• Aren’t some of you missing the point? The real measure for electoral reform isn’t what it will mean for party A or party B or parties C, D, E, and F, it’s whether or not a government is more or less reflective of the will of the voting population. Elections are for voters first, not for parties.

    Yes.  Yes.  YES.

    It’s about the system that can best translate Canadians’ preferences into votes.  That’s all. Any system that can’t do that doesn’t deserve to be considered.

  • Whooee! I reckon Dion’s got a death wish. I been a big PR supporter fer years but I know a losin’ topic when I see one. Dion’s whole persona is of a studious, over intellectual perfesser. How’s workin’, so far? Alls he does by latchin’ on to electoral reform as an issue is put more people to sleep. The vast majority of Canajun voters really don’t give a rat’s ass about electoral reform. They proved they don’t know diddly an’ don’t wanna know diddly here in Ontariariario on Oct 10.

    Electoral reform is an unsexy issue. Dion is an unsexy guy in dire need of a sexy horse to ride an’ ER ain’t it.  

    If Dion wants to get some traction, he oughta start talkin’ about transparency and accountability an’ hypocrisy. It worked fer Harper.

    JB

  • Mark:

    I’m not sure you read my points accurately  – I said that I agreed with Dion not having the question of electoral reform done at the same time as an election (ie. what Ontario did holding both on the same day), and that I disagreed with him that he wouldn’t campaign on it or make an election promise of it. I don’t disagree at all about the electoral reform being put to a referendum.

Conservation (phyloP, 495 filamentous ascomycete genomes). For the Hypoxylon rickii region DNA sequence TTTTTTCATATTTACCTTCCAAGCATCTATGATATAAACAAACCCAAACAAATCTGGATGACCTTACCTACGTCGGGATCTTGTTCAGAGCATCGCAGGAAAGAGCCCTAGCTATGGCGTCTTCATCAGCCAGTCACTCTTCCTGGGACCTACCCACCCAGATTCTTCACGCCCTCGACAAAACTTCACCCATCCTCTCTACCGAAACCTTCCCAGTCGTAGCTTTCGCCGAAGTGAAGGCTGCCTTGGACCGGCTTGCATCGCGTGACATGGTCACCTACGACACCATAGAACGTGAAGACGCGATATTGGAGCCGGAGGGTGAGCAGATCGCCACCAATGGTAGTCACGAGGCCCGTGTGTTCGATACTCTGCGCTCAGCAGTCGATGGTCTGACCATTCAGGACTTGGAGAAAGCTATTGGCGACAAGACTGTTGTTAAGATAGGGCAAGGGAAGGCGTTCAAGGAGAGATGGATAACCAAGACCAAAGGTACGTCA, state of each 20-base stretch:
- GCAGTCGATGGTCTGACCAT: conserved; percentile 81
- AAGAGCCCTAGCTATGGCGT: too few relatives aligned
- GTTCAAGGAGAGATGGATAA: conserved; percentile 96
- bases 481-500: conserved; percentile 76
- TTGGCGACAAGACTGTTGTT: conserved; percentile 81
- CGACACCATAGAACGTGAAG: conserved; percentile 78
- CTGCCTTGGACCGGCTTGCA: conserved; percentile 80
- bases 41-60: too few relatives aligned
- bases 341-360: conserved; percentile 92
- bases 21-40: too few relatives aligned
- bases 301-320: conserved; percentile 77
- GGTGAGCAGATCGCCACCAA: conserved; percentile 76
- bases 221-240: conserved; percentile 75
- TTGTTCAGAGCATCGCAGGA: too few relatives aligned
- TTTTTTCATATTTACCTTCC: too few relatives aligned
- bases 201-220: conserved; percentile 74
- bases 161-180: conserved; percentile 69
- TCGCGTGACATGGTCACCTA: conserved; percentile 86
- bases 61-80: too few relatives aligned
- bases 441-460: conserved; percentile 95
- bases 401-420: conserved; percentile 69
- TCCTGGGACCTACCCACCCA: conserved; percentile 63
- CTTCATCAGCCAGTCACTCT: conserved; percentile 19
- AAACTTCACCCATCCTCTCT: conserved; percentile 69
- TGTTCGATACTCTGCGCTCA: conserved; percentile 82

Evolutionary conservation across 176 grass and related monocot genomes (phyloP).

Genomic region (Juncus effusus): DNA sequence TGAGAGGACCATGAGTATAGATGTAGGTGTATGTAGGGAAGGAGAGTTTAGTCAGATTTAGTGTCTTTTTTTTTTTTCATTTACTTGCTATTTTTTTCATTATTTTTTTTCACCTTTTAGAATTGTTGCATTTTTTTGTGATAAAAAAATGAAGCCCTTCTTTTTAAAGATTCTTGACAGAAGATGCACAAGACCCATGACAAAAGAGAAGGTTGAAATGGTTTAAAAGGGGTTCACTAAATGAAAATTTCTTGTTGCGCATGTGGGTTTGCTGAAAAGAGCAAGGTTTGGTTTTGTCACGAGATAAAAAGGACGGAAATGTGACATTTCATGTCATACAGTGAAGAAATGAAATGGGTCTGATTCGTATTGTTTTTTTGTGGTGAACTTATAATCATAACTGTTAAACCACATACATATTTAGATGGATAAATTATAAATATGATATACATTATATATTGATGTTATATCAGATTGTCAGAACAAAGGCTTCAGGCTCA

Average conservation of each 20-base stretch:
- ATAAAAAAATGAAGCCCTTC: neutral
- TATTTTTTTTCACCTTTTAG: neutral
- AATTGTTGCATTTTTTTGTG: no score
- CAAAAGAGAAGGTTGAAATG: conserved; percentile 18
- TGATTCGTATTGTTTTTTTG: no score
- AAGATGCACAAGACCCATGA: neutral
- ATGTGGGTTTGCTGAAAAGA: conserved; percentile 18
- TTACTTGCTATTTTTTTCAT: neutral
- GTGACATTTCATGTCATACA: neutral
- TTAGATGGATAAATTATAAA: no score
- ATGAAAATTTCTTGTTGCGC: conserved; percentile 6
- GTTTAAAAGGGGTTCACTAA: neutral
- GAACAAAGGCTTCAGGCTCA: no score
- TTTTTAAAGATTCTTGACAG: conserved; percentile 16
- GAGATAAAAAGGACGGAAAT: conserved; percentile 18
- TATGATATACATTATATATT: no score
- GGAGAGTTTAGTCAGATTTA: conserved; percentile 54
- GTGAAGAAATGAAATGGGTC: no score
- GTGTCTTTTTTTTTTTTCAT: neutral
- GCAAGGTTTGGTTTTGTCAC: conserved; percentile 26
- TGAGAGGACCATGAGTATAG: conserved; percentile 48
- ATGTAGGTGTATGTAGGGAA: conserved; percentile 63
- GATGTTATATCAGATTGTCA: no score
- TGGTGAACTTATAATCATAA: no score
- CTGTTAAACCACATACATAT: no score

• Aren’t some of you missing the point? The real measure for electoral reform isn’t what it will mean for party A or party B or parties C, D, E, and F, it’s whether or not a government is more or less reflective of the will of the voting population. Elections are for voters first, not for parties. It’s juvenile (and self-interested) to assess the viability of a voting system on the basis of what it will mean for the party you or someone else may support.

    This is a good idea. It would end people fearing a "waste" of their vote, it will mean compromise and consensus-seeking becomes something voters (not only parties or MPs) can engage in at the local level.

    It may indeed favour the centre of the political spectrum, but that doesn’t mean any one political party over another. It means all political parties must seek the reasonable ground to win government, but at the same time does not close the door to strong local candidates from any parties who can foster support in their communities.